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Combustion Chamber Design. Bradford Grimmel Nicholas Toro Ian Fulton. Combustion Chamber Defined Design Considerations Chamber Shapes Fast Combustion Volumetric Efficiency Heat Transfer. Low Octane Requirement Knock Flow Inside A Cylinder Turbulence. Topics.

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combustion chamber design

Combustion Chamber Design

Bradford Grimmel

Nicholas Toro

Ian Fulton

topics
Combustion Chamber Defined

Design Considerations

Chamber Shapes

Fast Combustion

Volumetric Efficiency

Heat Transfer

Low Octane Requirement

Knock

Flow Inside A Cylinder

Turbulence

Topics
combustion chamber defined
Combustion Chamber Defined
  • The combustion chamber consists of an upper and lower half.
    • Upper half- Made up of cylinder head and cylinder wall.
    • Lower half- Made up of piston head (Crown) and piston rings.
design considerations
Design Considerations
  • Minimal flame travel
  • The exhaust valve and spark plug should be close together
  • Sufficient turbulence
design considerations1
Design Considerations
  • A fast combustion, low variability
  • High volumetric efficiency at WOT
  • Minimum heat loss to combustion walls
  • Low fuel octane requirement
chamber shapes
Chamber Shapes
  • A basic shapes
    • Wedge - Hemispherical
    • Crescent - Bowl in Piston
chamber shapes1
Chamber Shapes
  • Wedge
    • Asymmetric design
    • Valves at an angle and off center
chamber shapes2
Chamber Shapes
  • Hemispherical (Hemi)
    • Symmetric design
    • Valves placed on a arc shaped head
chamber shapes3
Chamber Shapes
  • Bowl-in-Piston
    • Symmetric design
    • Valves are placed perpendicular to head
chamber shapes4
Chamber Shapes
  • Crescent (Pent-Roof)
    • The valves are placed at an angle on flat surfaces of the head
fast combustion
Fast Combustion

Side plug w/o swirl

  • Effect of spark plug location

Side plug with normal swirl

Side plug with

high swirl

Central plug w/o

swirl

Two plugs w/o swirl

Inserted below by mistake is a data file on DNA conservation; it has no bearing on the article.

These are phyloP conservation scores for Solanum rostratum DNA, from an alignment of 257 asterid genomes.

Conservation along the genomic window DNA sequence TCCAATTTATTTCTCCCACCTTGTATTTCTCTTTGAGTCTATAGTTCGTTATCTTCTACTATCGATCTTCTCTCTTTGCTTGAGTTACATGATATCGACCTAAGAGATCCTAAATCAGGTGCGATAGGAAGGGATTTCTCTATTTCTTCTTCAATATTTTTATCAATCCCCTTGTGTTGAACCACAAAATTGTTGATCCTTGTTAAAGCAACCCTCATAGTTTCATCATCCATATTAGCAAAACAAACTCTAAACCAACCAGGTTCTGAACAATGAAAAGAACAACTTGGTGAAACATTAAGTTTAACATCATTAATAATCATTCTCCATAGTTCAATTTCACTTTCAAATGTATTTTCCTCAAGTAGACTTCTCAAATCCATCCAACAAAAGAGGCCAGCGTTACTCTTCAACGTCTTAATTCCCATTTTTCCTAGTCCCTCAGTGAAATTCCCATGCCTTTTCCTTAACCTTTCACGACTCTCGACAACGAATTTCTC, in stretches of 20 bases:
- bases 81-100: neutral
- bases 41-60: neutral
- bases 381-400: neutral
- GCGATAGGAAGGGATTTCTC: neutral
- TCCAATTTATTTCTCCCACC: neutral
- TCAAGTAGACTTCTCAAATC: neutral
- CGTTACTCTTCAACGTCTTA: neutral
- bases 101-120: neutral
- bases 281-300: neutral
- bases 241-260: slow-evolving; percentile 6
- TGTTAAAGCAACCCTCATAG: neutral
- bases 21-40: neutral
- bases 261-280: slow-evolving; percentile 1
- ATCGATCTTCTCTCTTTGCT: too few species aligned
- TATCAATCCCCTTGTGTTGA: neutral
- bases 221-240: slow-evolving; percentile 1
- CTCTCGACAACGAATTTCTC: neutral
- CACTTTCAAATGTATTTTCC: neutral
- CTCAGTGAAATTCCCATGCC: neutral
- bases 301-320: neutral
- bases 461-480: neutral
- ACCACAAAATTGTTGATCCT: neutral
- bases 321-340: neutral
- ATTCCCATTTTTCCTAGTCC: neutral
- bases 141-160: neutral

volumetric efficiency
Volumetric Efficiency
  • Size of valve heads should be as large as possible
  • Want swirl produced
heat transfer
Heat Transfer
  • Want minimum heat transfer to combustion chamber walls
  • Open and hemispherical have least heat transfer
  • Bowl-in-piston has high heat transfer
low octane
Low Octane
  • Octane Requirement related to knock
  • Close chambers (bowl-in-piston) have higher knock at high compression ratios than Open chambers (hemispherical and pent-roof)
octane rating
Octane Rating
  • Research Octane Number (RON)
  • Motor Octane Number (MON)
  • Octane is one factor in the combustion process that another group will speak about
  • Straight chain C-H bonds such as heptane have weaker C-H bonds than branched chained C-H bonds in branch chained HC such as iso-octane
  • Straight bonds are easier to break
knock
Knock
  • Surface ignition
    • Caused by mixture igniting as a result of contact with a hot surface, such as an exhaust valve
  • Self-Ignition
    • Occurs when temperature and pressure of unburned gas are high enough to cause spontaneous ignition
slide21
Flow
  • 2 types of flow
    • Laminar flow
      • Minimal microscopic mixing of adjacent layers
    • Turbulent flow
      • Characterized as a random motion in three-dimensions with vortices (eddies) of varying size superimposed on one another and randomly distributed in the flow
why turbulence
Why Turbulence?
  • Decrease burn time
    • Reduces knock
    • Reduces emissions (NOx)
  • Allows for leaner mixture (stratified charge)
    • Reduces emissions (HC)
  • Decreases in combustion temperature
    • Reduces knock
    • Reduces emissions (CO)
    • Reduces power
inducing turbulence
Inducing Turbulence
  • Valve configuration and valve timing
  • Turbulence generation pot
characterizing turbulence
Characterizing Turbulence
  • Eddies are defined by length scales
  • The Integral Scale lI measures the largest eddies of the flow field
  • The Kolmogorov scale lk measures the smallest eddies
  • The Taylor microscale lm relates fluctuating strain rate of flow field to intensity
characterizing turbulence2
Characterizing Turbulence
  • Swirl
    • Axis of rotation is parallel to cylinder
    • Generate swirl about valve axis (inside port)
swirl
Swirl
  • Impulse Swirl Meter
  • Honeycomb flow straightener measures total torque exerted by swirling flow.
  • A swirling ratio is defined:

Rs=s/2N

  • This ratio is the angular velocity, s, of a solid-body rotating flow (equal to angular momentum of actual flow) divided by the crankshaft angular rotational speed
characterizing turbulence3
Characterizing Turbulence
  • Tumble
    • Axis of rotation is perpendicular to cylinder axis
    • Associated with swirl
characterizing turbulence4
Characterizing Turbulence
  • Rt is the tumble ratio,

Rt=t/2N

  • This ratio compares the angular velocity,
  • t, of the solid-body rotation with same angular momentum as actual velocity distribution in tumble to angular velocity of the crankshaft (N)
squish
Squish
  • Radially inward gas motion that occurs toward end of compression stroke
conclusion
Conclusion
  • Optimum chamber
    • Central spark plug location
    • Minimum heat transfer
    • Low octane requirement
    • High turbulence